Cover image for Edith's story
Title:
Edith's story
Author:
Velmans-Van Hessen, Edith, 1925-
Uniform Title:
Verhaal van Edith. English
Edition:
First U.S. edition.
Publication Information:
New York : Soho, [1998]

[©1998]
Physical Description:
xiii, 239 pages, 16 unnumbered pages of plates : illustrations ; 23 cm
General Note:
Originally published as: Edith's book. London : Viking, 1998.
Language:
English
Geographic Term:
ISBN:
9781569471784
Format :
Book

Available:*

Library
Call Number
Material Type
Home Location
Status
Item Holds
Searching...
DS135.N6 N4613 1998 Adult Non-Fiction Biography
Searching...

On Order

Summary

Summary

Now a psychologist living in the United States, Edith Velman, a Dutch Jew, survived WWII by being passed off as one of the children in a Protestant family. Based heavily on her intact journals, her account is rich in psychological detail and includes bandw family photographs. Annotation copyrighted by Book News, Inc., Portland, OR


Author Notes

Edith Velmans took a degree in Psychology at the University of Amsterdam after the war and was Director of the War Orphanage there until 1948. In 1951 she left The Netherlands with her husband Loet Velmans and two baby daughters. She studied with Piaget in Switzerland and received a Masters of Education from Columbia University in New York City in 1977. Mrs. Velmans was knighted by Queen Beatrix of the Netherlands in 1996. She currently lives in Sheffield, MA.

(Bowker Author Biography)


Reviews 2

Booklist Review

Another Holocaust survivor story? Another book to read with The Diary of Anne Frank? In the present flood of Holocaust memoirs, this one stands out, not only because of the immediacy of the young girl's voice (in her diaries and letters of the time) but also because that raw material is shaped into a quiet, gripping narrative with the writer's hindsight and restrained commentary. Like Anne Frank, Edith is a Jewish teenager in Holland when war breaks out. For as long as she possibly can, she pretends it isn't happening. Determined to be her defiant, cheerful self, she flirts at parties and even in the bomb shelter, spends hours fussing with her hair, and refuses to worry, even as she is thrown out of school, excluded from public places, made to wear a yellow star. Finally she's forced into hiding with a brave Protestant family in a small town, where her persona changes into obedient, hardworking girl, and her letters to and from her parents tell of their love and heartbreak and courage. She's from a very privileged background (her sixteenth-birthday gift is a baby grand piano), and her childhood memories are sometimes just too idyllic, but the letters show the anguish of separation, the end of innocence. At the conclusion, she tries to shut out the image of her mother, grandmother, and brother among the mountains of corpses in Auschwitz. The history is what she witnesses; the issues are her intimate experience. --Hazel Rochman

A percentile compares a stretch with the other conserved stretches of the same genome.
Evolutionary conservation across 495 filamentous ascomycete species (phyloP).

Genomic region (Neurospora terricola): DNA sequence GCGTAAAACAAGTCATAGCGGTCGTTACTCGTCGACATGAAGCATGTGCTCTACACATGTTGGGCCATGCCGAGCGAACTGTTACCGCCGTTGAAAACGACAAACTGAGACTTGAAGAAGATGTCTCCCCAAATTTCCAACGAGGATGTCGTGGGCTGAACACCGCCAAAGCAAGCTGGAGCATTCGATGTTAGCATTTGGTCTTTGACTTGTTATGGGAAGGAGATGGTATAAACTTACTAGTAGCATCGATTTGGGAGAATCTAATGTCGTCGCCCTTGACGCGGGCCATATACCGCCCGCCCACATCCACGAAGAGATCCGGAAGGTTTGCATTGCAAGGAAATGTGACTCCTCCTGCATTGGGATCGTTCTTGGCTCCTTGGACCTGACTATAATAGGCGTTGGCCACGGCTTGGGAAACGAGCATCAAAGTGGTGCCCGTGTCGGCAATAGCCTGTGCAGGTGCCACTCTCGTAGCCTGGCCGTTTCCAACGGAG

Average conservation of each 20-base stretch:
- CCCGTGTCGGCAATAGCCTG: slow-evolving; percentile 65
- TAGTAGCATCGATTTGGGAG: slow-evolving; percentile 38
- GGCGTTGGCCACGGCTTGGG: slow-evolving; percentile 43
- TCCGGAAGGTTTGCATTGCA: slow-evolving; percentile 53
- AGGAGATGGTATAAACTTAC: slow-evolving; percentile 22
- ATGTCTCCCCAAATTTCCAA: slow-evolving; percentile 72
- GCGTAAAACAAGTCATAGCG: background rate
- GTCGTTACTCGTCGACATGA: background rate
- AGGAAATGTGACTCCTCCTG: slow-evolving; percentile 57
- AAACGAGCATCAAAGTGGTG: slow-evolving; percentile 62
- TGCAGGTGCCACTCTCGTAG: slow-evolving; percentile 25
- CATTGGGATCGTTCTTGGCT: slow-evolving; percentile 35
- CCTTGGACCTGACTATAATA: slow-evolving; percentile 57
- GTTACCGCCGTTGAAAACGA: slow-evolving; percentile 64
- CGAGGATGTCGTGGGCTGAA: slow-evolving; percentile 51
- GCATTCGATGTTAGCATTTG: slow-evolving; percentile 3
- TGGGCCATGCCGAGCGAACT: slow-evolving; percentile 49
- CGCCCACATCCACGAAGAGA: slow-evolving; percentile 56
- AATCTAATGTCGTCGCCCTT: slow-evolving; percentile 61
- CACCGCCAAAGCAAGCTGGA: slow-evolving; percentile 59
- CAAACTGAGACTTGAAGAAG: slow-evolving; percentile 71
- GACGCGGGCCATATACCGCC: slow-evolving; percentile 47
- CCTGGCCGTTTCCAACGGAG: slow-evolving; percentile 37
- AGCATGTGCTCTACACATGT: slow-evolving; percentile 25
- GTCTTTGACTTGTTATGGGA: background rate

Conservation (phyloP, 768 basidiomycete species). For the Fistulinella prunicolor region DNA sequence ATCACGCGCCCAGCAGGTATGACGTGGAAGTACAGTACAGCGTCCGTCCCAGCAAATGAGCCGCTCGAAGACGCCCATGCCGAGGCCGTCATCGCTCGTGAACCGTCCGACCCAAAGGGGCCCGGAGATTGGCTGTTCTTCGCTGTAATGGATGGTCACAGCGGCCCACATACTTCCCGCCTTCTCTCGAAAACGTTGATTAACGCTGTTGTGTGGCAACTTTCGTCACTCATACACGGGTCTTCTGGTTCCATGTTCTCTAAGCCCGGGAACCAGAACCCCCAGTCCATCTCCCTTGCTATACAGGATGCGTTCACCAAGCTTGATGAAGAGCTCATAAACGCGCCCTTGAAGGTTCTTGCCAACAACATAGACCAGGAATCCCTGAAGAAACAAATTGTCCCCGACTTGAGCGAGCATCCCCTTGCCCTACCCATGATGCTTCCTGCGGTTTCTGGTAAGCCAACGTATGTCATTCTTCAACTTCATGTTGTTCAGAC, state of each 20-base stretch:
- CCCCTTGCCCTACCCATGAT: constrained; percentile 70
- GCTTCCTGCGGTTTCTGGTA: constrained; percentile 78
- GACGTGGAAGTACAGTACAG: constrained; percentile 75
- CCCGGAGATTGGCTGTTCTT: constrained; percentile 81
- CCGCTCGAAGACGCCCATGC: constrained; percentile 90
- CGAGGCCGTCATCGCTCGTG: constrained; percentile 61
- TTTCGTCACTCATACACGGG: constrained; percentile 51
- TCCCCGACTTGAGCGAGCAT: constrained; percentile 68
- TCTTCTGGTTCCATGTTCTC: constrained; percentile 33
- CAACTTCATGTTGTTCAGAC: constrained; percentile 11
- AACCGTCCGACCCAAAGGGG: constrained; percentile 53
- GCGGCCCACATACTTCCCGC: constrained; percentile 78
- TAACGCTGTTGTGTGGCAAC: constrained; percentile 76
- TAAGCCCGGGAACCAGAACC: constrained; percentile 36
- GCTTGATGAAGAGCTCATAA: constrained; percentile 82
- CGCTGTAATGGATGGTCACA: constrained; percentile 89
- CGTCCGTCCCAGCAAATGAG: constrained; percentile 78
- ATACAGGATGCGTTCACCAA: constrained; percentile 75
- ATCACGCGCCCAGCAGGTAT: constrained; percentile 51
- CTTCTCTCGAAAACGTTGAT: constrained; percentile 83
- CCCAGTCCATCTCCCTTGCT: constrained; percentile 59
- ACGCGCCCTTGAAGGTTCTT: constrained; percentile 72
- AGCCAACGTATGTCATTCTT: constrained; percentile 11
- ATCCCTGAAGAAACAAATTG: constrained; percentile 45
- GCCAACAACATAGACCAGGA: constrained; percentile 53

Publisher's Weekly Review

Since Velmans was a Jew hidden by a Dutch Christian family during the Holocaust, this memoir, which was first published in Europe and won the U.K.'s 1998 Jewish Quarterly Wingate Literary Award, has been compared with The Diary of Anne Frank. However, Velmans's powerful account stands on its own, piercingly conveying the disbelief and horror she experienced as the Nazis clamped down. Through excerpts from her teenage diary, the author shows how her life changed over a period of years as Jews were forced out of schools, then prohibited from visiting public parks and, finally, were thrown out of jobs, rounded up and arrested. In 1942, Velmans went to live under an assumed name with a Protestant family who deceived their neighbors by claiming that she was a relative. While her parents were hospitalized with serious illnesses, they wrote letters to her, reproduced here, that express their love, their belief in her courage and the heartbreaking realization that they might not survive. For her part, Velmans channeled her energy into working hard for the family that was shielding her, in order not to let the isolation and anxiety about her family's fate destroy her. Velmans's father died in the hospital, and her mother, grandmother and one brother were killed in concentration camps (the author was reunited with her surviving brother after the war). Velmans's candid portrayal of herself as a feisty, loving, sometimes self-absorbed teenager is thoroughly engaging, and her story throws a new light on the plight of Jews who survived the war hidden in plain sight. Photos not seen by PW. Author tour; rights sold in Germany, Spain, Italy and Japan. (Dec.) (c) Copyright PWxyz, LLC. All rights reserved


Excerpts

Excerpts